Mirror mirror, right and left, up and down
You are getting ready for the New Year’s party and cannot help to use a mirror to check that all is spot on. The tie is straight, the hair is tamed, the shoes are polished but wait… right is wrong, or rather right is left and left is right… but up is still up and down is down. Why, you ask, do mirrors reverse right and left but not up and down? Well, the answer is that they do not do either of them. They reverse front to back…
The image that you see in front of you has not been swapped, but inverted along the axis of the mirror. So the answer to this question can be understood with looking at how light gets reflected. If we consider a light source, its rays will bounce off various parts of your body, they will reflect off the mirror and will be caught by your eyes; plus we know consider that for all intents and purposes light travels in a straight line. And so, a mirror (not a fun fair mirror by the way) will simply reflect what is in front of it: the light bouncing of your right hand will hit the mirror straight on and then will bounce into your eye. What you will perceive is that you see your right hand in the place of the left one. And notice that it is a matter of perception… Now, try the following: position yourself looking North and place the mirror in front of you. Now point at something East with your right hand, you will see that the hand in the mirror will also point East; the same happens if you point West with your left hand. So the directions are fine: East is East and West is West. But look at your nose, it points North, right? What about the nose in the image? Well, it points South! The image is reverted front to back.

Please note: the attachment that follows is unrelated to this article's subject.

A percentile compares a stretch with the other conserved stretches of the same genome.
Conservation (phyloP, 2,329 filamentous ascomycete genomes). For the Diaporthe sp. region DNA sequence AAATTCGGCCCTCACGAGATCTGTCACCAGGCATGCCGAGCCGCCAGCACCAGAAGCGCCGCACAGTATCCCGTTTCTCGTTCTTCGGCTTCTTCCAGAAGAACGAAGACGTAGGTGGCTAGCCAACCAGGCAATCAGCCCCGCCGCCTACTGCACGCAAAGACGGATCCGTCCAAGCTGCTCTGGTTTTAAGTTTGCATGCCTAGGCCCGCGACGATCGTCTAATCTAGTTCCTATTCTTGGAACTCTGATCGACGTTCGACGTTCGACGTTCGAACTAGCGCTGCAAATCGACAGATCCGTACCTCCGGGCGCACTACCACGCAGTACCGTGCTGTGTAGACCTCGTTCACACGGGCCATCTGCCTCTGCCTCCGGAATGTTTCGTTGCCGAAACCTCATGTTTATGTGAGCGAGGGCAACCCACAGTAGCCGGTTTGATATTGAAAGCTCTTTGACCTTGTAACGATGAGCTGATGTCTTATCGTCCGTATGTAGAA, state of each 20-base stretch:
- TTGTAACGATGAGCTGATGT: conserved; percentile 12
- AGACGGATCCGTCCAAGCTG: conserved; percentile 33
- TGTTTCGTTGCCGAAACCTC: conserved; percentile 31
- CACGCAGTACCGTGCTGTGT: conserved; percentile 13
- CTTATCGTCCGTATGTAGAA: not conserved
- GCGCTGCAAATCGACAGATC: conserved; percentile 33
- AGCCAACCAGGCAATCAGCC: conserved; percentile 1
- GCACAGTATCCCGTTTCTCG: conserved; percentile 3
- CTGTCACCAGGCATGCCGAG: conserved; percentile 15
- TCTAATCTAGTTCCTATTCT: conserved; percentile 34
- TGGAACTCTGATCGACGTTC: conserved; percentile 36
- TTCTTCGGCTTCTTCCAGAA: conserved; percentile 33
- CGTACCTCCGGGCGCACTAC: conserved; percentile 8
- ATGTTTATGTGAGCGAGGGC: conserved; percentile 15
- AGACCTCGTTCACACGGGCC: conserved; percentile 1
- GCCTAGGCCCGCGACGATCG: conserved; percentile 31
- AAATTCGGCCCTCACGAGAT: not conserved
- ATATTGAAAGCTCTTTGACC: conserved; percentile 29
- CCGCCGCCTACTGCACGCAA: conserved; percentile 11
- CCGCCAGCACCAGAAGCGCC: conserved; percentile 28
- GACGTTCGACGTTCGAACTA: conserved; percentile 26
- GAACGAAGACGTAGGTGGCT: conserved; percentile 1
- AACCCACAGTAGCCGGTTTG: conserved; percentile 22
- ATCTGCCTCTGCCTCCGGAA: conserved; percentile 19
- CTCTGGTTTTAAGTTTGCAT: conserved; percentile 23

Richard Feynman provides this explanation to the BBC TV Series “Fun to Imagine” in 1983.
Now, you have something to think about next time you are getting ready in front of the mirror.